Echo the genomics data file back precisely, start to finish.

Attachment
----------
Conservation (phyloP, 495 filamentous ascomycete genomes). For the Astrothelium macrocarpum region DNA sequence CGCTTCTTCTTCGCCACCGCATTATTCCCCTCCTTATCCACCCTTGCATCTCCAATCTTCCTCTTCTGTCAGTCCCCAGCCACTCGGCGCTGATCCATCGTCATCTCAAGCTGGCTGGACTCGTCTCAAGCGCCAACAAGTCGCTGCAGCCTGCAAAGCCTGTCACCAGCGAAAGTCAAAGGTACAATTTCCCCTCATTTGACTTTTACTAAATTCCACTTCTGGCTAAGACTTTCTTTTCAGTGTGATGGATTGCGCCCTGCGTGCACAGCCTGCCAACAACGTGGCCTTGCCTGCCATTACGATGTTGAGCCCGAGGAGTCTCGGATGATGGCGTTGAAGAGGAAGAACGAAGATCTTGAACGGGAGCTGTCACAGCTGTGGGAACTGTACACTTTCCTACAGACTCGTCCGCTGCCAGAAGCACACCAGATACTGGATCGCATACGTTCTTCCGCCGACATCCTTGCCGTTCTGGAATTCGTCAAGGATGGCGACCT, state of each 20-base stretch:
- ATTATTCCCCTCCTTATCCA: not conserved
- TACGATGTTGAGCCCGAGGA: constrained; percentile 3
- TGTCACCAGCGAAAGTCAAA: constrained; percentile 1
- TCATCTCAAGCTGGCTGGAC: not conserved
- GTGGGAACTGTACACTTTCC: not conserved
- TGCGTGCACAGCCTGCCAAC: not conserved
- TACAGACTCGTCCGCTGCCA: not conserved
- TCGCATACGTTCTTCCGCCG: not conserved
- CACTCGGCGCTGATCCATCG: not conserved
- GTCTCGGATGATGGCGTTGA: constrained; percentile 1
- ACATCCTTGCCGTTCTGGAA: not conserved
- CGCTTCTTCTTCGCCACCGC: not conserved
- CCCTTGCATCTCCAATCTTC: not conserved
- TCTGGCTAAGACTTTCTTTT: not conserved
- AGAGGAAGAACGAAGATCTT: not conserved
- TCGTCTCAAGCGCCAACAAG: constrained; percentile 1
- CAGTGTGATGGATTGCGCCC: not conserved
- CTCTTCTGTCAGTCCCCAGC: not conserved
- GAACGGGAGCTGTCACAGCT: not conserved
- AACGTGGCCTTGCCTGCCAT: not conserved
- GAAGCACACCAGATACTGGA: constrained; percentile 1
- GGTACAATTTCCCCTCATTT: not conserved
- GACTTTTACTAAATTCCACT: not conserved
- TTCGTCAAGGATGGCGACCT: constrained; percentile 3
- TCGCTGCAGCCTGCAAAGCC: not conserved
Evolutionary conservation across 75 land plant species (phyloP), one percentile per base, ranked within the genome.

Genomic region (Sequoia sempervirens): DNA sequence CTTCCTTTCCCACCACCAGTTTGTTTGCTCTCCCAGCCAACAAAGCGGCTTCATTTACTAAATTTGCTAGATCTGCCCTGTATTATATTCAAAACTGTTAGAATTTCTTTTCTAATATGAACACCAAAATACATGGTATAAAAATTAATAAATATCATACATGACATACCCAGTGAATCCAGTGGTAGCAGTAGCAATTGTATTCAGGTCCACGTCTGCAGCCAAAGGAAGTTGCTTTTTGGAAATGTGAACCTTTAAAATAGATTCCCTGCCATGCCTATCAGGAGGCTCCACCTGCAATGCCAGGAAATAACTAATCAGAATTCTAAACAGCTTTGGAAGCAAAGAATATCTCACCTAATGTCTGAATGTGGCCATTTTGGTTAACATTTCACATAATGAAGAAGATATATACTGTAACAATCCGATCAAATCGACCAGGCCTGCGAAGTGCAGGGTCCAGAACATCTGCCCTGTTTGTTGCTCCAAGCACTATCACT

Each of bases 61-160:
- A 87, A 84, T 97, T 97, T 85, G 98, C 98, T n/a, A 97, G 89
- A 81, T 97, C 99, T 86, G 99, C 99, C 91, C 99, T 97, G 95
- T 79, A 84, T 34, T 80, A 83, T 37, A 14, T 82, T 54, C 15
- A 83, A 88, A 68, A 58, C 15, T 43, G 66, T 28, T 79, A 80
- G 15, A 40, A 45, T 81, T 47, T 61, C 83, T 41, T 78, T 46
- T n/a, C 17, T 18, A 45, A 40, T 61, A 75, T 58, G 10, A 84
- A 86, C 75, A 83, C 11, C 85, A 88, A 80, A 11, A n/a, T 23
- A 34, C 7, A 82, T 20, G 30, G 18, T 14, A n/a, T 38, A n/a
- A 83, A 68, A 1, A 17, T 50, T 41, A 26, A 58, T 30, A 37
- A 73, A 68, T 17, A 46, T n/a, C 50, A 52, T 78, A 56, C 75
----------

Conservation (phyloP, 495 filamentous ascomycete genomes). For the Astrothelium macrocarpum region DNA sequence CGCTTCTTCTTCGCCACCGCATTATTCCCCTCCTTATCCACCCTTGCATCTCCAATCTTCCTCTTCTGTCAGTCCCCAGCCACTCGGCGCTGATCCATCGTCATCTCAAGCTGGCTGGACTCGTCTCAAGCGCCAACAAGTCGCTGCAGCCTGCAAAGCCTGTCACCAGCGAAAGTCAAAGGTACAATTTCCCCTCATTTGACTTTTACTAAATTCCACTTCTGGCTAAGACTTTCTTTTCAGTGTGATGGATTGCGCCCTGCGTGCACAGCCTGCCAACAACGTGGCCTTGCCTGCCATTACGATGTTGAGCCCGAGGAGTCTCGGATGATGGCGTTGAAGAGGAAGAACGAAGATCTTGAACGGGAGCTGTCACAGCTGTGGGAACTGTACACTTTCCTACAGACTCGTCCGCTGCCAGAAGCACACCAGATACTGGATCGCATACGTTCTTCCGCCGACATCCTTGCCGTTCTGGAATTCGTCAAGGATGGCGACCT, state of each 20-base stretch:
- ATTATTCCCCTCCTTATCCA: not conserved
- TACGATGTTGAGCCCGAGGA: constrained; percentile 3
- TGTCACCAGCGAAAGTCAAA: constrained; percentile 1
- TCATCTCAAGCTGGCTGGAC: not conserved
- GTGGGAACTGTACACTTTCC: not conserved
- TGCGTGCACAGCCTGCCAAC: not conserved
- TACAGACTCGTCCGCTGCCA: not conserved
- TCGCATACGTTCTTCCGCCG: not conserved
- CACTCGGCGCTGATCCATCG: not conserved
- GTCTCGGATGATGGCGTTGA: constrained; percentile 1
- ACATCCTTGCCGTTCTGGAA: not conserved
- CGCTTCTTCTTCGCCACCGC: not conserved
- CCCTTGCATCTCCAATCTTC: not conserved
- TCTGGCTAAGACTTTCTTTT: not conserved
- AGAGGAAGAACGAAGATCTT: not conserved
- TCGTCTCAAGCGCCAACAAG: constrained; percentile 1
- CAGTGTGATGGATTGCGCCC: not conserved
- CTCTTCTGTCAGTCCCCAGC: not conserved
- GAACGGGAGCTGTCACAGCT: not conserved
- AACGTGGCCTTGCCTGCCAT: not conserved
- GAAGCACACCAGATACTGGA: constrained; percentile 1
- GGTACAATTTCCCCTCATTT: not conserved
- GACTTTTACTAAATTCCACT: not conserved
- TTCGTCAAGGATGGCGACCT: constrained; percentile 3
- TCGCTGCAGCCTGCAAAGCC: not conserved
Evolutionary conservation across 75 land plant species (phyloP), one percentile per base, ranked within the genome.

Genomic region (Sequoia sempervirens): DNA sequence CTTCCTTTCCCACCACCAGTTTGTTTGCTCTCCCAGCCAACAAAGCGGCTTCATTTACTAAATTTGCTAGATCTGCCCTGTATTATATTCAAAACTGTTAGAATTTCTTTTCTAATATGAACACCAAAATACATGGTATAAAAATTAATAAATATCATACATGACATACCCAGTGAATCCAGTGGTAGCAGTAGCAATTGTATTCAGGTCCACGTCTGCAGCCAAAGGAAGTTGCTTTTTGGAAATGTGAACCTTTAAAATAGATTCCCTGCCATGCCTATCAGGAGGCTCCACCTGCAATGCCAGGAAATAACTAATCAGAATTCTAAACAGCTTTGGAAGCAAAGAATATCTCACCTAATGTCTGAATGTGGCCATTTTGGTTAACATTTCACATAATGAAGAAGATATATACTGTAACAATCCGATCAAATCGACCAGGCCTGCGAAGTGCAGGGTCCAGAACATCTGCCCTGTTTGTTGCTCCAAGCACTATCACT

Each of bases 61-160:
- A 87, A 84, T 97, T 97, T 85, G 98, C 98, T n/a, A 97, G 89
- A 81, T 97, C 99, T 86, G 99, C 99, C 91, C 99, T 97, G 95
- T 79, A 84, T 34, T 80, A 83, T 37, A 14, T 82, T 54, C 15
- A 83, A 88, A 68, A 58, C 15, T 43, G 66, T 28, T 79, A 80
- G 15, A 40, A 45, T 81, T 47, T 61, C 83, T 41, T 78, T 46
- T n/a, C 17, T 18, A 45, A 40, T 61, A 75, T 58, G 10, A 84
- A 86, C 75, A 83, C 11, C 85, A 88, A 80, A 11, A n/a, T 23
- A 34, C 7, A 82, T 20, G 30, G 18, T 14, A n/a, T 38, A n/a
- A 83, A 68, A 1, A 17, T 50, T 41, A 26, A 58, T 30, A 37
- A 73, A 68, T 17, A 46, T n/a, C 50, A 52, T 78, A 56, C 75